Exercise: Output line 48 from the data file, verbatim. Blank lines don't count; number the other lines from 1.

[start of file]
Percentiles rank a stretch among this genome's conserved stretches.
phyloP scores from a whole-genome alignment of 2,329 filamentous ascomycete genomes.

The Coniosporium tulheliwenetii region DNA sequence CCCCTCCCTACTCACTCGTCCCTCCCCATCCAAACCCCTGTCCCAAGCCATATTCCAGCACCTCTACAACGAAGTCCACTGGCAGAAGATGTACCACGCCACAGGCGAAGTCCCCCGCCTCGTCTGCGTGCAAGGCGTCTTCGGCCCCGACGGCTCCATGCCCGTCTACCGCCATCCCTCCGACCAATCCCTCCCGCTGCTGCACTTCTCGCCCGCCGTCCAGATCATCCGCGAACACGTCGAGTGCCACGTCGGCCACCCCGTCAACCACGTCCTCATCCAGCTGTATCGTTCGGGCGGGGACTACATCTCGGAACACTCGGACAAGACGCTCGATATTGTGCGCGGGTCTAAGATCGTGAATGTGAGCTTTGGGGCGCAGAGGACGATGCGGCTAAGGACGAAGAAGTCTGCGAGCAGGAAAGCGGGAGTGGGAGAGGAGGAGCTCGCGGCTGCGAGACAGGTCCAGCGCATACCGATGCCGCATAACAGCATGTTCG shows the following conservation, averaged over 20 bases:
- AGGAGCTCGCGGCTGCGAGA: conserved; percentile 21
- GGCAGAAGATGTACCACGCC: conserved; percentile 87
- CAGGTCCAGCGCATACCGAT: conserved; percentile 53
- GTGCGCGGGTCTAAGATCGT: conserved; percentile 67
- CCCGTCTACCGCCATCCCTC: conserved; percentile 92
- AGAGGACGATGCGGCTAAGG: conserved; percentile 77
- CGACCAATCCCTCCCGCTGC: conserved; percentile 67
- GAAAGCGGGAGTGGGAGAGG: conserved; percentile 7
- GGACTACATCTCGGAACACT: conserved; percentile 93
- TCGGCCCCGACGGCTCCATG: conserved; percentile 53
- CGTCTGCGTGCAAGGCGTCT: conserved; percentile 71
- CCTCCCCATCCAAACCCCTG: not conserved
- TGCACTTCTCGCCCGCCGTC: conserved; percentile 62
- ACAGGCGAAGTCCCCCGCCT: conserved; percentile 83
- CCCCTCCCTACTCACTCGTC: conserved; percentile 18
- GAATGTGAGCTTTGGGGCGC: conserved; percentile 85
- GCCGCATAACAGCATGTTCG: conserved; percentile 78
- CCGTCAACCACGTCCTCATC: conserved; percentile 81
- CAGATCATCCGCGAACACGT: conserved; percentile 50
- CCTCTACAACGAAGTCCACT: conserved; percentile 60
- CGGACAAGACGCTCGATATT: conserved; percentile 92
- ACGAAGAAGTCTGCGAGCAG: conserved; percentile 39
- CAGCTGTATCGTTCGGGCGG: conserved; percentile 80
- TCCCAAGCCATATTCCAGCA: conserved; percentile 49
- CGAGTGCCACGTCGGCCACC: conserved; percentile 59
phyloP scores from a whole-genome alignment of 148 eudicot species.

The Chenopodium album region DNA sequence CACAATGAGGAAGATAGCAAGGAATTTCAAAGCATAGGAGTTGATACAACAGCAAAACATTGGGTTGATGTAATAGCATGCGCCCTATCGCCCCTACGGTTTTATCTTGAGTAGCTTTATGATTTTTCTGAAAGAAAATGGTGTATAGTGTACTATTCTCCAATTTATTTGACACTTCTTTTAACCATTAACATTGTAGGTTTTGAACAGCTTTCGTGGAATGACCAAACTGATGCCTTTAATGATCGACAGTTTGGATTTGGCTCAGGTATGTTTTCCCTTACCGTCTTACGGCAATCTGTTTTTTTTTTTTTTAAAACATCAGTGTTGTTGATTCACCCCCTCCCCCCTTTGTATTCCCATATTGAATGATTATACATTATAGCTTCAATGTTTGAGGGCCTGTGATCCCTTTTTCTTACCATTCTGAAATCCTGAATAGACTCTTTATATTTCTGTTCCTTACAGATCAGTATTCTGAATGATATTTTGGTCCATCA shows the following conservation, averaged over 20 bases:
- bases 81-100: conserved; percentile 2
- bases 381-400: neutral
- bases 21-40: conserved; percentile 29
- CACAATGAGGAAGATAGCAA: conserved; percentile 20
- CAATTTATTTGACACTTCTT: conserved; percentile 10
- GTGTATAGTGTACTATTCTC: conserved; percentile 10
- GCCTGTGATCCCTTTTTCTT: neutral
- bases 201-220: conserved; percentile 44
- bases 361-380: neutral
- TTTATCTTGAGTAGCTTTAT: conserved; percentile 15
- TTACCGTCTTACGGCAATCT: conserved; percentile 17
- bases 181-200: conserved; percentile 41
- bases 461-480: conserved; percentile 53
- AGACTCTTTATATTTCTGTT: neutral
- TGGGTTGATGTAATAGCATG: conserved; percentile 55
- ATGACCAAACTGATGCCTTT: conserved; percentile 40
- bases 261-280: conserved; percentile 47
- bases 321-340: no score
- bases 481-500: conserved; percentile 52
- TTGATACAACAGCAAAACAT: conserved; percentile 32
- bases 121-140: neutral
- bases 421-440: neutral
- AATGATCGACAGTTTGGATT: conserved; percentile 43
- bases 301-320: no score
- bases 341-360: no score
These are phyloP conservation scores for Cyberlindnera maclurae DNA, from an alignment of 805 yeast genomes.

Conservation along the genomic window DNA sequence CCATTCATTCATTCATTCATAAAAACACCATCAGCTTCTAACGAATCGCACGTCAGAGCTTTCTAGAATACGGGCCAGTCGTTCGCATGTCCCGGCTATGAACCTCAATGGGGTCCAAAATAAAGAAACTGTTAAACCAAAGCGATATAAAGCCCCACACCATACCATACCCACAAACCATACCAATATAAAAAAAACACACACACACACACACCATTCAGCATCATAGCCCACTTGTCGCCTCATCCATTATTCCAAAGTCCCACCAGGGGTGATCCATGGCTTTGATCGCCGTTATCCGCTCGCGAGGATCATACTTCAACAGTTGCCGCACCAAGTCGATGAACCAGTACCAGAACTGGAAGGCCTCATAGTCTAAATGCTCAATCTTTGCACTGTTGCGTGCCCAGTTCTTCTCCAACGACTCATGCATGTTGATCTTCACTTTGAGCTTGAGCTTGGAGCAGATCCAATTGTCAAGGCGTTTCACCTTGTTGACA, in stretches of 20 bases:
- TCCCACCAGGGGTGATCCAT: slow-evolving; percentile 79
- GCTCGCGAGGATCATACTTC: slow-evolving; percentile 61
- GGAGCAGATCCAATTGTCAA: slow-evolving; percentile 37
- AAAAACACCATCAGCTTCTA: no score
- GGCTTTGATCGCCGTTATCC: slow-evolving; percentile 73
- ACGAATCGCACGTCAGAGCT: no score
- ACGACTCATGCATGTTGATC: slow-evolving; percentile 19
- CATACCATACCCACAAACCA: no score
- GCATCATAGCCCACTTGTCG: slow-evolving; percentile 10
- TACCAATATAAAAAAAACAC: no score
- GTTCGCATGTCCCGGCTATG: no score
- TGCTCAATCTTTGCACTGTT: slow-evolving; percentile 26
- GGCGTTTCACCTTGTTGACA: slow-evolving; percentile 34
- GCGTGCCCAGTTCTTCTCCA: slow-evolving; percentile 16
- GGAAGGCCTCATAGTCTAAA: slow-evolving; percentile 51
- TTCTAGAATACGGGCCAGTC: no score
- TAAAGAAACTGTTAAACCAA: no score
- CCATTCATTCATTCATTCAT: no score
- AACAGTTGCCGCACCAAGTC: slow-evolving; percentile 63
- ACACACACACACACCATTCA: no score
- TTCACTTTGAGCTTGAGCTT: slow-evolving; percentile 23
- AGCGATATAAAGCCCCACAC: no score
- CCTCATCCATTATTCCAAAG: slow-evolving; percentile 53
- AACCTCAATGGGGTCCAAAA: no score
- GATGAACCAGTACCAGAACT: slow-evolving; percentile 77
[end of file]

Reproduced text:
- bases 321-340: no score